Dealing With The Summer Heat - July 2006
Summer officially began in blazing fashion, here in Georgia, last month with the temperatures in the upper 90’s. Welcome to what could be one of the hotter summers to hit the South in a few years. The Peachtree Road Race usually marks the unofficial siesta time many runners in the South take until cooler weather returns.
But if you’re like me, the summer time is prime time to get out and seriously train and compete. If you use some common sense and take a few pre-cautions you can “Get-R-Done” without cooking your proverbial goose.
I highly recommend getting in the majority of your running during the early part of the day that is before 7 a.m. It’s not only the coolest part of the day, but also the quietest. With school out for the summer months, the traffic is a little less and the air quality is usually pretty good, too. The only down side is the humidity can be pretty high making for a fairly soggy run.
The majority of my running the past 20 years has been done in the morning. Maybe I’m a morning person, but I’d rather get in my run first-thing knowing that if the day becomes unpredictable, I got in my time first and feel I’ve got something accomplished on those days nothing seems to be getting done.
By running in the early morning, your body is use to some stress at this time that should make your racing easier since many summer events begin as early as 7 a.m., though most heart attacks occur during the morning hours. However, many running experts say that the best time to get in your optimum training is in the late afternoon or early evening time. It makes sense. The body has had most of the day to “wake up” to handle the work more efficiently. I agree with the experts and have noticed first-hand better times with similar effort in the afternoons/evenings than in the morning.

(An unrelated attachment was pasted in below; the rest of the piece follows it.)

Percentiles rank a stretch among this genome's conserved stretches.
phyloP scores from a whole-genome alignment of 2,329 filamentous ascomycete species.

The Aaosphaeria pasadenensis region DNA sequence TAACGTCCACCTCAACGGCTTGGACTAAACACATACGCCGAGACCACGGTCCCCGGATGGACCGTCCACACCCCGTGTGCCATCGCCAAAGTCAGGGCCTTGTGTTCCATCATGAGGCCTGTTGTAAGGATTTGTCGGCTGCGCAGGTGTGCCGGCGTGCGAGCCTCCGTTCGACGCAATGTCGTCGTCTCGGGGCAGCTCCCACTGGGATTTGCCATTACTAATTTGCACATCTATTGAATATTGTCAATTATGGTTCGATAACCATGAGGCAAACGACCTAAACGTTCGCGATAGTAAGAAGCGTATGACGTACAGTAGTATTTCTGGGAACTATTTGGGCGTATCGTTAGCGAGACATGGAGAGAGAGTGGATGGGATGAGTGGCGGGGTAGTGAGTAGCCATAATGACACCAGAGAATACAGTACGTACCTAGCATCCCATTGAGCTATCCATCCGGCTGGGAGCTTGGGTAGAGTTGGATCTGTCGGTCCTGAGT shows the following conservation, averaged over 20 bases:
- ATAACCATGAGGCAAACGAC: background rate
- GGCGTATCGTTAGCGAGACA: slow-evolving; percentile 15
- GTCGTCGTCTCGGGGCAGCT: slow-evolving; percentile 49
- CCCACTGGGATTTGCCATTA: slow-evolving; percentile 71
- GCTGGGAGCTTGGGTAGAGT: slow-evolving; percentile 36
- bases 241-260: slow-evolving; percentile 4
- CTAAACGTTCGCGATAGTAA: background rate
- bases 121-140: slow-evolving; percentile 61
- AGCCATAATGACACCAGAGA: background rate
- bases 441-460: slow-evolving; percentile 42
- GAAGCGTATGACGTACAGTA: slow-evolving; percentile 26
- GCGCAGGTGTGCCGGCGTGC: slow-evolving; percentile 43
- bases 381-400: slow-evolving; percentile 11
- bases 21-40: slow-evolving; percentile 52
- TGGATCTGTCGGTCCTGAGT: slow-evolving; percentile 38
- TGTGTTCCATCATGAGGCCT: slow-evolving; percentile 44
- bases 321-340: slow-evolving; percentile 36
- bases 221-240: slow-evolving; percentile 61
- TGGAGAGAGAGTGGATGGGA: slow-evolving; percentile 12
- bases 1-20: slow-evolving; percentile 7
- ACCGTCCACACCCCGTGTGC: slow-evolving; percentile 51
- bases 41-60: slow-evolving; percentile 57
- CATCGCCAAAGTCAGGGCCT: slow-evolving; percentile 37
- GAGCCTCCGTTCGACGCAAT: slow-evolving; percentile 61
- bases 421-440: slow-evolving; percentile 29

Yes it’s so hot in the summer, but it can be done! An approach I recommend is do the majority of your weekly mileage in the mornings. Then about two or three times a week, get out in the late afternoon or early evening to do your form and/or speed work. This should give you some “balance” in your training, regarding temperature.
The most important aspect to summer training is hydration. Be sure you drink plenty of fluids before, during and after your training runs. If you are watching your weight, keep in mind that consuming too many sports drinks, juices, etc. will add extra calories so try to drink plenty of water.
It’s important to replace your lost vitals your body sweated out. Recently, I have read two different sources that stated the best replacement fluid is not sports drinks but good old chocolate milk! Good, unless you are lactose-intolerant. The main thing chocolate milk provides that sports drinks do not is protein. A four carb-to-1 protein ratio is considered optimum, within 45 minutes after completing a workout, when it comes to recovery and chocolate milk comes close.
The time immediately after a hot, sweaty run will determine how quickly you’ll be ready for the next run. I recommend getting into a swimming pool after a run for about 15 minutes. If a pool is unavailable, take a long cool shower to help bring your core body temperature slowly back down.
Another safe bet regarding training during the summer months is give yourself more rest by cutting back on distance or slowing your pace will get you through the “Dog Days.” If you’re one who gets hung up with getting in mileage, consider two, five-mile runs instead of a 10-mile run. You have choices when it comes to running, just choose wisely.
You have to be careful on extremely hot, and/or humid days and Code Red Ozone days. I’ve written before how I came close to heat stroke a couple of times in my younger days and now I pay for it since my body does not tolerate the heat like it use to when it comes to long runs.
When in doubt, chill out and have a safe summer!